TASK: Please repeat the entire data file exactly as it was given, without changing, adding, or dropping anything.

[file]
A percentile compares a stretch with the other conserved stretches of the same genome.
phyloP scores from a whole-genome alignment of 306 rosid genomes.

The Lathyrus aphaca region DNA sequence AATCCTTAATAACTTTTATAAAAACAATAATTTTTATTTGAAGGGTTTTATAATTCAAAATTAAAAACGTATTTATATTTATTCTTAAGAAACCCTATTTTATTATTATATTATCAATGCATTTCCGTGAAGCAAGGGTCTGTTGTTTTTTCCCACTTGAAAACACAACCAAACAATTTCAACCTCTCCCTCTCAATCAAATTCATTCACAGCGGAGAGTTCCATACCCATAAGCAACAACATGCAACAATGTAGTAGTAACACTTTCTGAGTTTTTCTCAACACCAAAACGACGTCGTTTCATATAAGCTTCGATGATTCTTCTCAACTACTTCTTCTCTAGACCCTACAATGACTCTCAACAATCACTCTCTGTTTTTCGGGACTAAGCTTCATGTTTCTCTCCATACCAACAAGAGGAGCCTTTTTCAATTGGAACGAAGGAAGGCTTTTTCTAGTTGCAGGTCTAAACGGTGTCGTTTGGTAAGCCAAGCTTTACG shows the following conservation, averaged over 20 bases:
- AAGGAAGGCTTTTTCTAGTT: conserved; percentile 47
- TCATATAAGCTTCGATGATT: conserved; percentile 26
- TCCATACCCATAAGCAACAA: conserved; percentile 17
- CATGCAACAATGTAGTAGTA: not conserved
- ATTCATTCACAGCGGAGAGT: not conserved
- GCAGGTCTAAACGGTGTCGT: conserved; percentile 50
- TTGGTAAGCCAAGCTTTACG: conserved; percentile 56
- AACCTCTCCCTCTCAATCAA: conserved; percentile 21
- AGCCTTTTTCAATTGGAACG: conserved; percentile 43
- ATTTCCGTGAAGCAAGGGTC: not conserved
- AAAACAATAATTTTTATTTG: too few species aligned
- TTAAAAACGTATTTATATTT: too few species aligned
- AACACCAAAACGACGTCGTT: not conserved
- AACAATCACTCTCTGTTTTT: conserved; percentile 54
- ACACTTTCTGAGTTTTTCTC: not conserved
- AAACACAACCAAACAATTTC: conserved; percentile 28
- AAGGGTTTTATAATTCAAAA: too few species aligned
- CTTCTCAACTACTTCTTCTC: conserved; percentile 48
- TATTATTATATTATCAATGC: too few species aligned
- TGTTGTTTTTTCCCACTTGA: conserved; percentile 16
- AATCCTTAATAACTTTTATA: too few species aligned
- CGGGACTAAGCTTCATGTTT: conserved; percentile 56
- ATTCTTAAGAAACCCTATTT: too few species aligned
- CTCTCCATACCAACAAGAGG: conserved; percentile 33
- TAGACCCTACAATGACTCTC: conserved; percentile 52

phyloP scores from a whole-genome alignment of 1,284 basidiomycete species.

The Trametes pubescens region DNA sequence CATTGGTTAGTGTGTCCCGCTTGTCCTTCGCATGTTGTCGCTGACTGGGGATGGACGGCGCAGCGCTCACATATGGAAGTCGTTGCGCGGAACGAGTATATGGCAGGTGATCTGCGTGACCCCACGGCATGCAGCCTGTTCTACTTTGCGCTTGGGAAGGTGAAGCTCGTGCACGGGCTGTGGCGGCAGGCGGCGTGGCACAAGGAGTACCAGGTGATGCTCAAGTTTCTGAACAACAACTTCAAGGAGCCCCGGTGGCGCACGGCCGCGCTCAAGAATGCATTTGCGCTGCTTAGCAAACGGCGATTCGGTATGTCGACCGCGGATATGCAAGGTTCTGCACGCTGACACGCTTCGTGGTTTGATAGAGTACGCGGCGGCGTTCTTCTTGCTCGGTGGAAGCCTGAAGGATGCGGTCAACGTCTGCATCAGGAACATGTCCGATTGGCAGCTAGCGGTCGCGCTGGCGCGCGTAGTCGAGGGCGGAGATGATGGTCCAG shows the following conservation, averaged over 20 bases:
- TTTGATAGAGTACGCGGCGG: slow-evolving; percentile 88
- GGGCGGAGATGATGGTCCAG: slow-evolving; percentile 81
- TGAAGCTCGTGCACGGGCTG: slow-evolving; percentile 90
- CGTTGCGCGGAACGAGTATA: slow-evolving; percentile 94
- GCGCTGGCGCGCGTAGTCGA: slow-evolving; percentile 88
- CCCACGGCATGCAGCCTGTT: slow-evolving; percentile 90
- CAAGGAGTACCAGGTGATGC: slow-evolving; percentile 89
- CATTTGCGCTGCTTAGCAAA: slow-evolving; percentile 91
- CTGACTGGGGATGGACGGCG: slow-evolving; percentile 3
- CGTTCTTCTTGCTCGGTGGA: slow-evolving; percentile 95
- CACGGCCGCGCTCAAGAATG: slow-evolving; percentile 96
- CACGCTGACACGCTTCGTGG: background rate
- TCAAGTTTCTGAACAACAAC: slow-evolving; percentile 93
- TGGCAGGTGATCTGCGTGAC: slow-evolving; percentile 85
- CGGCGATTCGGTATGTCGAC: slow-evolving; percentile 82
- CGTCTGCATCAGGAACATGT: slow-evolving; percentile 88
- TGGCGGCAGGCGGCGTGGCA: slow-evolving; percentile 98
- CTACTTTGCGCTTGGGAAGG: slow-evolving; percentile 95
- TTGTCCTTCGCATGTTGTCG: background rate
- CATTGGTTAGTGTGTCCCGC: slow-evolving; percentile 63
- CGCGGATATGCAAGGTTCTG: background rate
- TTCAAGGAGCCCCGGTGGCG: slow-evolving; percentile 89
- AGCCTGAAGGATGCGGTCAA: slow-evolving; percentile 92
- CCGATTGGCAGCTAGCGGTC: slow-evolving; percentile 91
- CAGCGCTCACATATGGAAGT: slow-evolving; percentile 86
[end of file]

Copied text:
A percentile compares a stretch with the other conserved stretches of the same genome.
phyloP scores from a whole-genome alignment of 306 rosid genomes.

The Lathyrus aphaca region DNA sequence AATCCTTAATAACTTTTATAAAAACAATAATTTTTATTTGAAGGGTTTTATAATTCAAAATTAAAAACGTATTTATATTTATTCTTAAGAAACCCTATTTTATTATTATATTATCAATGCATTTCCGTGAAGCAAGGGTCTGTTGTTTTTTCCCACTTGAAAACACAACCAAACAATTTCAACCTCTCCCTCTCAATCAAATTCATTCACAGCGGAGAGTTCCATACCCATAAGCAACAACATGCAACAATGTAGTAGTAACACTTTCTGAGTTTTTCTCAACACCAAAACGACGTCGTTTCATATAAGCTTCGATGATTCTTCTCAACTACTTCTTCTCTAGACCCTACAATGACTCTCAACAATCACTCTCTGTTTTTCGGGACTAAGCTTCATGTTTCTCTCCATACCAACAAGAGGAGCCTTTTTCAATTGGAACGAAGGAAGGCTTTTTCTAGTTGCAGGTCTAAACGGTGTCGTTTGGTAAGCCAAGCTTTACG shows the following conservation, averaged over 20 bases:
- AAGGAAGGCTTTTTCTAGTT: conserved; percentile 47
- TCATATAAGCTTCGATGATT: conserved; percentile 26
- TCCATACCCATAAGCAACAA: conserved; percentile 17
- CATGCAACAATGTAGTAGTA: not conserved
- ATTCATTCACAGCGGAGAGT: not conserved
- GCAGGTCTAAACGGTGTCGT: conserved; percentile 50
- TTGGTAAGCCAAGCTTTACG: conserved; percentile 56
- AACCTCTCCCTCTCAATCAA: conserved; percentile 21
- AGCCTTTTTCAATTGGAACG: conserved; percentile 43
- ATTTCCGTGAAGCAAGGGTC: not conserved
- AAAACAATAATTTTTATTTG: too few species aligned
- TTAAAAACGTATTTATATTT: too few species aligned
- AACACCAAAACGACGTCGTT: not conserved
- AACAATCACTCTCTGTTTTT: conserved; percentile 54
- ACACTTTCTGAGTTTTTCTC: not conserved
- AAACACAACCAAACAATTTC: conserved; percentile 28
- AAGGGTTTTATAATTCAAAA: too few species aligned
- CTTCTCAACTACTTCTTCTC: conserved; percentile 48
- TATTATTATATTATCAATGC: too few species aligned
- TGTTGTTTTTTCCCACTTGA: conserved; percentile 16
- AATCCTTAATAACTTTTATA: too few species aligned
- CGGGACTAAGCTTCATGTTT: conserved; percentile 56
- ATTCTTAAGAAACCCTATTT: too few species aligned
- CTCTCCATACCAACAAGAGG: conserved; percentile 33
- TAGACCCTACAATGACTCTC: conserved; percentile 52

phyloP scores from a whole-genome alignment of 1,284 basidiomycete species.

The Trametes pubescens region DNA sequence CATTGGTTAGTGTGTCCCGCTTGTCCTTCGCATGTTGTCGCTGACTGGGGATGGACGGCGCAGCGCTCACATATGGAAGTCGTTGCGCGGAACGAGTATATGGCAGGTGATCTGCGTGACCCCACGGCATGCAGCCTGTTCTACTTTGCGCTTGGGAAGGTGAAGCTCGTGCACGGGCTGTGGCGGCAGGCGGCGTGGCACAAGGAGTACCAGGTGATGCTCAAGTTTCTGAACAACAACTTCAAGGAGCCCCGGTGGCGCACGGCCGCGCTCAAGAATGCATTTGCGCTGCTTAGCAAACGGCGATTCGGTATGTCGACCGCGGATATGCAAGGTTCTGCACGCTGACACGCTTCGTGGTTTGATAGAGTACGCGGCGGCGTTCTTCTTGCTCGGTGGAAGCCTGAAGGATGCGGTCAACGTCTGCATCAGGAACATGTCCGATTGGCAGCTAGCGGTCGCGCTGGCGCGCGTAGTCGAGGGCGGAGATGATGGTCCAG shows the following conservation, averaged over 20 bases:
- TTTGATAGAGTACGCGGCGG: slow-evolving; percentile 88
- GGGCGGAGATGATGGTCCAG: slow-evolving; percentile 81
- TGAAGCTCGTGCACGGGCTG: slow-evolving; percentile 90
- CGTTGCGCGGAACGAGTATA: slow-evolving; percentile 94
- GCGCTGGCGCGCGTAGTCGA: slow-evolving; percentile 88
- CCCACGGCATGCAGCCTGTT: slow-evolving; percentile 90
- CAAGGAGTACCAGGTGATGC: slow-evolving; percentile 89
- CATTTGCGCTGCTTAGCAAA: slow-evolving; percentile 91
- CTGACTGGGGATGGACGGCG: slow-evolving; percentile 3
- CGTTCTTCTTGCTCGGTGGA: slow-evolving; percentile 95
- CACGGCCGCGCTCAAGAATG: slow-evolving; percentile 96
- CACGCTGACACGCTTCGTGG: background rate
- TCAAGTTTCTGAACAACAAC: slow-evolving; percentile 93
- TGGCAGGTGATCTGCGTGAC: slow-evolving; percentile 85
- CGGCGATTCGGTATGTCGAC: slow-evolving; percentile 82
- CGTCTGCATCAGGAACATGT: slow-evolving; percentile 88
- TGGCGGCAGGCGGCGTGGCA: slow-evolving; percentile 98
- CTACTTTGCGCTTGGGAAGG: slow-evolving; percentile 95
- TTGTCCTTCGCATGTTGTCG: background rate
- CATTGGTTAGTGTGTCCCGC: slow-evolving; percentile 63
- CGCGGATATGCAAGGTTCTG: background rate
- TTCAAGGAGCCCCGGTGGCG: slow-evolving; percentile 89
- AGCCTGAAGGATGCGGTCAA: slow-evolving; percentile 92
- CCGATTGGCAGCTAGCGGTC: slow-evolving; percentile 91
- CAGCGCTCACATATGGAAGT: slow-evolving; percentile 86